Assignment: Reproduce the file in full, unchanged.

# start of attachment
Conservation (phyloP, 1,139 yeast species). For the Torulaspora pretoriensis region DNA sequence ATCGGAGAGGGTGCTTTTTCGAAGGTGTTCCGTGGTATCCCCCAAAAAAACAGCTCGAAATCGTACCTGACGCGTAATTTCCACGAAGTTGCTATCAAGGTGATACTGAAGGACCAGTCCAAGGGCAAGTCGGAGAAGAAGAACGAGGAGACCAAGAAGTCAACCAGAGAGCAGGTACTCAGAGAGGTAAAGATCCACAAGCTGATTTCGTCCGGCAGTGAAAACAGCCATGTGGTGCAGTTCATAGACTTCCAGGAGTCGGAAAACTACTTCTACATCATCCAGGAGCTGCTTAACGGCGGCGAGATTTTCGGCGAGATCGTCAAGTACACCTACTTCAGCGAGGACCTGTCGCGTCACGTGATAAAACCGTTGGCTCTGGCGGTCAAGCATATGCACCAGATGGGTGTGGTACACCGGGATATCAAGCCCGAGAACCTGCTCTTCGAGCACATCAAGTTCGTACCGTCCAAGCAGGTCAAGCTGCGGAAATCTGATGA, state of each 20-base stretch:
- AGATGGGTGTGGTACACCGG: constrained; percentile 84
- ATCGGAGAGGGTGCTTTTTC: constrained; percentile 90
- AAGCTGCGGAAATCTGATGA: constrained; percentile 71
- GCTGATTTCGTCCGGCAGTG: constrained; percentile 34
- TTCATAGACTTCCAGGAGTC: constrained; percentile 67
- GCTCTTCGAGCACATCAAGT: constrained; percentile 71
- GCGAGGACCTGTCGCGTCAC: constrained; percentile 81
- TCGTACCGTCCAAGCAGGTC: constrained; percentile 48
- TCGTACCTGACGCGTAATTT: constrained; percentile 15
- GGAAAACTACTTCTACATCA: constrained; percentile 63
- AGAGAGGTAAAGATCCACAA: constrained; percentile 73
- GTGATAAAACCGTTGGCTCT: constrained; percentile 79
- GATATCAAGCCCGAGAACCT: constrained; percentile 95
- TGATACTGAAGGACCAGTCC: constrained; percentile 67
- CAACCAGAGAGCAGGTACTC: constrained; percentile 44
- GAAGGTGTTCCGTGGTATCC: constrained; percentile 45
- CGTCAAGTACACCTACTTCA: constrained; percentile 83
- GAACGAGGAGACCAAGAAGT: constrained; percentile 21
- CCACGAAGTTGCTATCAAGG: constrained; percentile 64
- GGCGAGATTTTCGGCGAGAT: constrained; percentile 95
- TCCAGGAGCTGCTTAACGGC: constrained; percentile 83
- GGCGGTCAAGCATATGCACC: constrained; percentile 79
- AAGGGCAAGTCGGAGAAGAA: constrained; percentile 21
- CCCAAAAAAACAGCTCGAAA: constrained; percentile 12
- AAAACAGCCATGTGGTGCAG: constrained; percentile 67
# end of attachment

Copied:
Conservation (phyloP, 1,139 yeast species). For the Torulaspora pretoriensis region DNA sequence ATCGGAGAGGGTGCTTTTTCGAAGGTGTTCCGTGGTATCCCCCAAAAAAACAGCTCGAAATCGTACCTGACGCGTAATTTCCACGAAGTTGCTATCAAGGTGATACTGAAGGACCAGTCCAAGGGCAAGTCGGAGAAGAAGAACGAGGAGACCAAGAAGTCAACCAGAGAGCAGGTACTCAGAGAGGTAAAGATCCACAAGCTGATTTCGTCCGGCAGTGAAAACAGCCATGTGGTGCAGTTCATAGACTTCCAGGAGTCGGAAAACTACTTCTACATCATCCAGGAGCTGCTTAACGGCGGCGAGATTTTCGGCGAGATCGTCAAGTACACCTACTTCAGCGAGGACCTGTCGCGTCACGTGATAAAACCGTTGGCTCTGGCGGTCAAGCATATGCACCAGATGGGTGTGGTACACCGGGATATCAAGCCCGAGAACCTGCTCTTCGAGCACATCAAGTTCGTACCGTCCAAGCAGGTCAAGCTGCGGAAATCTGATGA, state of each 20-base stretch:
- AGATGGGTGTGGTACACCGG: constrained; percentile 84
- ATCGGAGAGGGTGCTTTTTC: constrained; percentile 90
- AAGCTGCGGAAATCTGATGA: constrained; percentile 71
- GCTGATTTCGTCCGGCAGTG: constrained; percentile 34
- TTCATAGACTTCCAGGAGTC: constrained; percentile 67
- GCTCTTCGAGCACATCAAGT: constrained; percentile 71
- GCGAGGACCTGTCGCGTCAC: constrained; percentile 81
- TCGTACCGTCCAAGCAGGTC: constrained; percentile 48
- TCGTACCTGACGCGTAATTT: constrained; percentile 15
- GGAAAACTACTTCTACATCA: constrained; percentile 63
- AGAGAGGTAAAGATCCACAA: constrained; percentile 73
- GTGATAAAACCGTTGGCTCT: constrained; percentile 79
- GATATCAAGCCCGAGAACCT: constrained; percentile 95
- TGATACTGAAGGACCAGTCC: constrained; percentile 67
- CAACCAGAGAGCAGGTACTC: constrained; percentile 44
- GAAGGTGTTCCGTGGTATCC: constrained; percentile 45
- CGTCAAGTACACCTACTTCA: constrained; percentile 83
- GAACGAGGAGACCAAGAAGT: constrained; percentile 21
- CCACGAAGTTGCTATCAAGG: constrained; percentile 64
- GGCGAGATTTTCGGCGAGAT: constrained; percentile 95
- TCCAGGAGCTGCTTAACGGC: constrained; percentile 83
- GGCGGTCAAGCATATGCACC: constrained; percentile 79
- AAGGGCAAGTCGGAGAAGAA: constrained; percentile 21
- CCCAAAAAAACAGCTCGAAA: constrained; percentile 12
- AAAACAGCCATGTGGTGCAG: constrained; percentile 67